I'm about to fling myself into another culture. I'm wary, and I'm expecting isolation and massively hard times (as it'll be coming into winter there. and my favourite solitary activity (cycling) is far less exciting in the depths of winter!). but I think I'm ready.

I remember when I first moved to Canada, and one day just being SO ANGRY that light switches were upside down. something that should take NO ENERGY to process suddenly required careful consideration (especially in the kitchen where there were two switches (one for fan, one for light) so often only one would be on: which is the correct switch to make them both off?)

I've moved a lot as a kid though, so a certain shape of hardship/loneliness is familiar to me. and apparently these days I'm relatively chatty, so meeting new people is easier than ever. but making (and leaving) *friends* is still an elusive art.

lepelaar wrote:
Maybe Canada and Australia are the perfect cultural compromises between Europe and the US? (Lard, I hope I'm not insulting any Canadians or Australians by saying that.)

ha :) perhaps not insulting, but it's a stretch. as much as anything, "US culture" or "European culture" is such a wide spectrum that I suppose you can place almost any culture along the gradient somewhere

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 Post subject: Re: Expat PPKers
PostPosted: Mon Sep 09, 2013 1:05 pm 
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I lived in the UK for six months and would have stayed longer had my immigration situation allowed me to! I also spent just under two years living in Hong Kong, returning extremely homesick and happy to have left.

Although I'm quite settled back in the US now, I wouldn't completely rule out living abroad again. I have a pretty short list of places I would move to. Ultimately I would love to get dual US-Swedish citizenship but unfortunately Swedish immigration laws (at least insofar as they apply to familial ancestry) are not as encompassing as most other EU countries and I don't know if they will ever change the laws in my lifetime.

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 Post subject: Re: Expat PPKers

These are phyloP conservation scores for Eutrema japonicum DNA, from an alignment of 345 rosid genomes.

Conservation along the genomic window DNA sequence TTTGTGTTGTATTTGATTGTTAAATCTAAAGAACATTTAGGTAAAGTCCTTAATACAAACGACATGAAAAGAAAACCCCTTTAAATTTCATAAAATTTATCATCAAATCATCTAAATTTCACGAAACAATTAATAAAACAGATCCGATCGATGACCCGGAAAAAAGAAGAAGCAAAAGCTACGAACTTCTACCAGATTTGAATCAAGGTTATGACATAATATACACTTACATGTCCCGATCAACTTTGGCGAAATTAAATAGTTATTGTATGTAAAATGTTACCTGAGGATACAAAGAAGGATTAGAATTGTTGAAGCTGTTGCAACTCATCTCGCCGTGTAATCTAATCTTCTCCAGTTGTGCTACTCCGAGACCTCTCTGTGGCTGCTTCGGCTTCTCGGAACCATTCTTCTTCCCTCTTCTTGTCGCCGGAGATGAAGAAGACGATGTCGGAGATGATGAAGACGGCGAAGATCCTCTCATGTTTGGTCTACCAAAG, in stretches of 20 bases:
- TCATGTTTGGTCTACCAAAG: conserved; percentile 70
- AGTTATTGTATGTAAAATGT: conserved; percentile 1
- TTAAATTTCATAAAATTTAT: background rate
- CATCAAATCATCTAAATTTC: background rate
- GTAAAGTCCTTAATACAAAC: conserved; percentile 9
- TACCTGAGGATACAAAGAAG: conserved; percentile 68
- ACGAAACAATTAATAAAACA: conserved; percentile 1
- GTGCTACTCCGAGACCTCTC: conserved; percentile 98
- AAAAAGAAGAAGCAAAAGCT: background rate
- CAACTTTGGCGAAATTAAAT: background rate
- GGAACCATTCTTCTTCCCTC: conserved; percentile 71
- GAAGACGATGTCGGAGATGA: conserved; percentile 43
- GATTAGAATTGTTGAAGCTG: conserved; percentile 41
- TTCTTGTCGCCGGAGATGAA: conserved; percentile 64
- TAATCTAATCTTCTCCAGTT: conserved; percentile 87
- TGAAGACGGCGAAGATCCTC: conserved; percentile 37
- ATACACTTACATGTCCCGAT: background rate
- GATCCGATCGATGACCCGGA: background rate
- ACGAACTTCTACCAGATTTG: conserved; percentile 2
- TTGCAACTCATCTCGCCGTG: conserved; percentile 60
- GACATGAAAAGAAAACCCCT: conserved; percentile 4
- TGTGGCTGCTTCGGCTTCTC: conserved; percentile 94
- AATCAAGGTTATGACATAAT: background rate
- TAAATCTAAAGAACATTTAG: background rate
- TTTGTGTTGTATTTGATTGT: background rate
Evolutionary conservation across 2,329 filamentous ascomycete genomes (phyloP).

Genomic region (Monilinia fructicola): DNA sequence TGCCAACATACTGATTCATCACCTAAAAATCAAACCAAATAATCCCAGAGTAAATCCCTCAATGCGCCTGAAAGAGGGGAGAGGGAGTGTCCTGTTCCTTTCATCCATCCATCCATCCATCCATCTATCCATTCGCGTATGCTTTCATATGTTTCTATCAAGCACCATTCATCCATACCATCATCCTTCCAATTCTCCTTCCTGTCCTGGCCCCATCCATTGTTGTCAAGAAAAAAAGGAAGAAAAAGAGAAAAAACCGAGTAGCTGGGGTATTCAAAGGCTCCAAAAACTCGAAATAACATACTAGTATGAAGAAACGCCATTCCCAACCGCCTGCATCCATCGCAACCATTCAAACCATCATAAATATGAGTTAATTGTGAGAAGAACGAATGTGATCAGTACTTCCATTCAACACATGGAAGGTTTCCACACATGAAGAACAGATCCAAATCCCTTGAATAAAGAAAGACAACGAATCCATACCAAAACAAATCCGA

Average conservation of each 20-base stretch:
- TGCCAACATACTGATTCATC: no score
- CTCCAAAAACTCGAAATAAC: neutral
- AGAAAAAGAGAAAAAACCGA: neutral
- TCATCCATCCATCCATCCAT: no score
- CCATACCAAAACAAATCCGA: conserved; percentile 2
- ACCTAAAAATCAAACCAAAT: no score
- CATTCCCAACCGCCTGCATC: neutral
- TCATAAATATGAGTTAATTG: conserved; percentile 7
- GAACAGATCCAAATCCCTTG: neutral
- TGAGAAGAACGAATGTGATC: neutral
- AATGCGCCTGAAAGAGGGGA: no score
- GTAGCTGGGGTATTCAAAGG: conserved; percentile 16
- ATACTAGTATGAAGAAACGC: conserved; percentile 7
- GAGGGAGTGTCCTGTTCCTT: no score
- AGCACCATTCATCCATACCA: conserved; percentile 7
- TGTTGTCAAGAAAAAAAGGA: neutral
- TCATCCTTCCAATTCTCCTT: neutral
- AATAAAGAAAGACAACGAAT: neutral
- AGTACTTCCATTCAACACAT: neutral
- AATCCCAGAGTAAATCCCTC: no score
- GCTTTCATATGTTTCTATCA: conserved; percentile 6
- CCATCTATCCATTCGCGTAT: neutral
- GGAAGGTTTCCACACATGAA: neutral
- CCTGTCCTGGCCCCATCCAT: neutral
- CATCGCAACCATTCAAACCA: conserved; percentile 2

PostPosted: Mon Sep 09, 2013 2:22 pm 
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Erika Soyf*cker wrote:
I have a pretty short list of places I would move to.

what are those places? I'm currently new-home-country shopping

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 Post subject: Re: Expat PPKers
PostPosted: Mon Sep 09, 2013 2:55 pm 
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I've lived in Holland and in Copenhagen, Denmark but I always knew when I'd return to Berlin. I definitely felt more "at home" in Copenhagen than in Holland even though I was very mentally ill then and I don't speak Danish (and I do speak Dutch). I think for me it mostly had to do with living in a city. I just couldn't adjust to country-living. I felt very alone in Holland and I felt most people there were pretty narrow-minded or even racist. I met no "alternative" people at all.

My boyfriend moved to Berlin 2 1/2 years ago to be with me. We're both at university and want to finish our B.A.'s here but afterwards it's not clear. Again I realized how much little it has to do with actual space but with the place when I think about where I could and couldn't move. We sometimes talk of living in Norway (I speak Norwegian), Sweden, Scotland or somewhere along those lines and I love the idea. But then he says he really wants to move back into his hometown in the North of Germany which is tiiiny and I can't imagine it at all. I really dislike the place and everytime I imagine myself up there I get miserable. Denmark isn't too far away and I'd be cool with living in Denmark instead but somehow he's not feeling that either.

Basically, I feel a lot more at home in places far away from here culturally than I feel in most other parts of Germany. I love Berlin but I can't really see myself living anywhere else in Germany for a long period of time. And I think a lot of the times you can tell pretty early how you "click" with a place. I knew I'd be okay in London the first time I went there. Knew I'd hate Canterbury, would be okay in Oxford. I could live in Utrecht or Rotterdam but I'm not a big Amsterdam fan. Reyjavík, Malmö, Trondheim - all felt right at home there.

That all said, when I left the tiny town in Holland which I disliked so much and came back to Berlin... I was so miserable. I hated everything that was German and missed the Dutch language, food, atmosphere. It was really weird for me. I took me a few months to stop hating everything German.

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 Post subject: Re: Expat PPKers
PostPosted: Mon Sep 09, 2013 3:16 pm 
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I was born in Kenya, and spent from 6 to 16 in Vienna. I moved to the US from Austria when I was 16 and spent most of my 20s studying and working in Europe and also doing some work in Asia. I've been back in the US since 2001 and since having L, I really wish I could just move back to Europe. I loved growing up in Austria, and could see almost anywhere in Europe providing a great life for L - life for kids in the US just seems so weirdly restricted - with so much fear and pressure on parents to not to leave kids alone to explore as much etc. I feel like I was so independent as a kid, and that was very empowering. Here it feels like teens are eternally asking to be dropped off at the mall to hang out - so you need an adult to take you places and then you spend hours hanging out in a neon-lit, sanitized space, eating greasy food and looking at stuff to buy. Plus I miss Europe for being incredibly beautiful as well - I love the division between the country and the city. In the North East US it all just bleeds into endless suburbia.